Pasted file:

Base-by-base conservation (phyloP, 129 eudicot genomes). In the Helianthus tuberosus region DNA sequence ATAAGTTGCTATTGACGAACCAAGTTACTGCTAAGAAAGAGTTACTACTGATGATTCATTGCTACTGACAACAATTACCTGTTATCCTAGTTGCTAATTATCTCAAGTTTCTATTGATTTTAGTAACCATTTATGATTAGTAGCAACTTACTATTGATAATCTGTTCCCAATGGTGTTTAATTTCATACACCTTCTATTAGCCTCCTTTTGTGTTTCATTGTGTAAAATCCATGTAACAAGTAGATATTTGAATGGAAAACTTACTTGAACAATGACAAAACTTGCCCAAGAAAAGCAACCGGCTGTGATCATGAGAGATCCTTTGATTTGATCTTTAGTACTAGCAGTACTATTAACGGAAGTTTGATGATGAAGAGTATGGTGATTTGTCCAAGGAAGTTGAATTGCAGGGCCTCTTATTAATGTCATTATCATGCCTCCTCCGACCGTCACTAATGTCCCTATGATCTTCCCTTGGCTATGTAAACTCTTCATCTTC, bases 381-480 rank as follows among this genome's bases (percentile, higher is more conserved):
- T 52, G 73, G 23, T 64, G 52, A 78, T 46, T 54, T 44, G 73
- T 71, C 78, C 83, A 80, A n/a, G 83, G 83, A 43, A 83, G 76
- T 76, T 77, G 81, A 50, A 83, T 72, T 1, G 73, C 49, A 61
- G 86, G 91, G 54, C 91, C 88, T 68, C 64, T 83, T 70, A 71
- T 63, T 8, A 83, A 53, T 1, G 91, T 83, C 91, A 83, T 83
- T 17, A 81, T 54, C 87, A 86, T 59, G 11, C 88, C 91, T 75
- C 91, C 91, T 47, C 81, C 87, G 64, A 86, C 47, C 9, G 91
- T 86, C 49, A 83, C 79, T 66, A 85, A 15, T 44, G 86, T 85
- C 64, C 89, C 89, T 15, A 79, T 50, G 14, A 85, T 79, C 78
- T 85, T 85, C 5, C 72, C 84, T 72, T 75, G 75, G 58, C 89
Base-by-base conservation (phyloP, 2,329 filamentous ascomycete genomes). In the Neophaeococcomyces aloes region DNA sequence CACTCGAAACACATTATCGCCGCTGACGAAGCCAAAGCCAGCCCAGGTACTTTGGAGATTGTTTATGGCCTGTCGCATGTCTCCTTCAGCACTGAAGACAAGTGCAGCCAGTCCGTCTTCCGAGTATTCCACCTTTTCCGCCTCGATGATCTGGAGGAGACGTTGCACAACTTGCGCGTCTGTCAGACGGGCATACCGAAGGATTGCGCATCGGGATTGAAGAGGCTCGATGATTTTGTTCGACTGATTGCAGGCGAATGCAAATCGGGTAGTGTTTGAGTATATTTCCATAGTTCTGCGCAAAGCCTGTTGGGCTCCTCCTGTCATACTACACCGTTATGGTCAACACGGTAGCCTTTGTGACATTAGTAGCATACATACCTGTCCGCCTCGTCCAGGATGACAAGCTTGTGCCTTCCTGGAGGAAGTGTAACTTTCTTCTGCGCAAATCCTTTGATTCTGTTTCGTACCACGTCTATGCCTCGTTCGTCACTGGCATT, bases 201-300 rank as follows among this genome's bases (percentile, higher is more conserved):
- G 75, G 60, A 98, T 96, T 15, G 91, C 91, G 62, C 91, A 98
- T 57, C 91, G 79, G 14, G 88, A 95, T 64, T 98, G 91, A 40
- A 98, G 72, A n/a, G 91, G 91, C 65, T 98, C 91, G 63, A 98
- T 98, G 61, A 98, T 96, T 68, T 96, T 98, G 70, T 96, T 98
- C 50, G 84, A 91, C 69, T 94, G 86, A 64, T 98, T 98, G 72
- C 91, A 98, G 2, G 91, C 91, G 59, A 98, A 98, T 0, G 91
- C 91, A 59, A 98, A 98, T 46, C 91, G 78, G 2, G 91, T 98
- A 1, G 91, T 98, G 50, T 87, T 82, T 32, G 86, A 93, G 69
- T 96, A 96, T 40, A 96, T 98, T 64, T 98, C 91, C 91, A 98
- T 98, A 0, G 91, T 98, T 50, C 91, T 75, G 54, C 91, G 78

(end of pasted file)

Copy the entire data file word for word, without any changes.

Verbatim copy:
Base-by-base conservation (phyloP, 129 eudicot genomes). In the Helianthus tuberosus region DNA sequence ATAAGTTGCTATTGACGAACCAAGTTACTGCTAAGAAAGAGTTACTACTGATGATTCATTGCTACTGACAACAATTACCTGTTATCCTAGTTGCTAATTATCTCAAGTTTCTATTGATTTTAGTAACCATTTATGATTAGTAGCAACTTACTATTGATAATCTGTTCCCAATGGTGTTTAATTTCATACACCTTCTATTAGCCTCCTTTTGTGTTTCATTGTGTAAAATCCATGTAACAAGTAGATATTTGAATGGAAAACTTACTTGAACAATGACAAAACTTGCCCAAGAAAAGCAACCGGCTGTGATCATGAGAGATCCTTTGATTTGATCTTTAGTACTAGCAGTACTATTAACGGAAGTTTGATGATGAAGAGTATGGTGATTTGTCCAAGGAAGTTGAATTGCAGGGCCTCTTATTAATGTCATTATCATGCCTCCTCCGACCGTCACTAATGTCCCTATGATCTTCCCTTGGCTATGTAAACTCTTCATCTTC, bases 381-480 rank as follows among this genome's bases (percentile, higher is more conserved):
- T 52, G 73, G 23, T 64, G 52, A 78, T 46, T 54, T 44, G 73
- T 71, C 78, C 83, A 80, A n/a, G 83, G 83, A 43, A 83, G 76
- T 76, T 77, G 81, A 50, A 83, T 72, T 1, G 73, C 49, A 61
- G 86, G 91, G 54, C 91, C 88, T 68, C 64, T 83, T 70, A 71
- T 63, T 8, A 83, A 53, T 1, G 91, T 83, C 91, A 83, T 83
- T 17, A 81, T 54, C 87, A 86, T 59, G 11, C 88, C 91, T 75
- C 91, C 91, T 47, C 81, C 87, G 64, A 86, C 47, C 9, G 91
- T 86, C 49, A 83, C 79, T 66, A 85, A 15, T 44, G 86, T 85
- C 64, C 89, C 89, T 15, A 79, T 50, G 14, A 85, T 79, C 78
- T 85, T 85, C 5, C 72, C 84, T 72, T 75, G 75, G 58, C 89
Base-by-base conservation (phyloP, 2,329 filamentous ascomycete genomes). In the Neophaeococcomyces aloes region DNA sequence CACTCGAAACACATTATCGCCGCTGACGAAGCCAAAGCCAGCCCAGGTACTTTGGAGATTGTTTATGGCCTGTCGCATGTCTCCTTCAGCACTGAAGACAAGTGCAGCCAGTCCGTCTTCCGAGTATTCCACCTTTTCCGCCTCGATGATCTGGAGGAGACGTTGCACAACTTGCGCGTCTGTCAGACGGGCATACCGAAGGATTGCGCATCGGGATTGAAGAGGCTCGATGATTTTGTTCGACTGATTGCAGGCGAATGCAAATCGGGTAGTGTTTGAGTATATTTCCATAGTTCTGCGCAAAGCCTGTTGGGCTCCTCCTGTCATACTACACCGTTATGGTCAACACGGTAGCCTTTGTGACATTAGTAGCATACATACCTGTCCGCCTCGTCCAGGATGACAAGCTTGTGCCTTCCTGGAGGAAGTGTAACTTTCTTCTGCGCAAATCCTTTGATTCTGTTTCGTACCACGTCTATGCCTCGTTCGTCACTGGCATT, bases 201-300 rank as follows among this genome's bases (percentile, higher is more conserved):
- G 75, G 60, A 98, T 96, T 15, G 91, C 91, G 62, C 91, A 98
- T 57, C 91, G 79, G 14, G 88, A 95, T 64, T 98, G 91, A 40
- A 98, G 72, A n/a, G 91, G 91, C 65, T 98, C 91, G 63, A 98
- T 98, G 61, A 98, T 96, T 68, T 96, T 98, G 70, T 96, T 98
- C 50, G 84, A 91, C 69, T 94, G 86, A 64, T 98, T 98, G 72
- C 91, A 98, G 2, G 91, C 91, G 59, A 98, A 98, T 0, G 91
- C 91, A 59, A 98, A 98, T 46, C 91, G 78, G 2, G 91, T 98
- A 1, G 91, T 98, G 50, T 87, T 82, T 32, G 86, A 93, G 69
- T 96, A 96, T 40, A 96, T 98, T 64, T 98, C 91, C 91, A 98
- T 98, A 0, G 91, T 98, T 50, C 91, T 75, G 54, C 91, G 78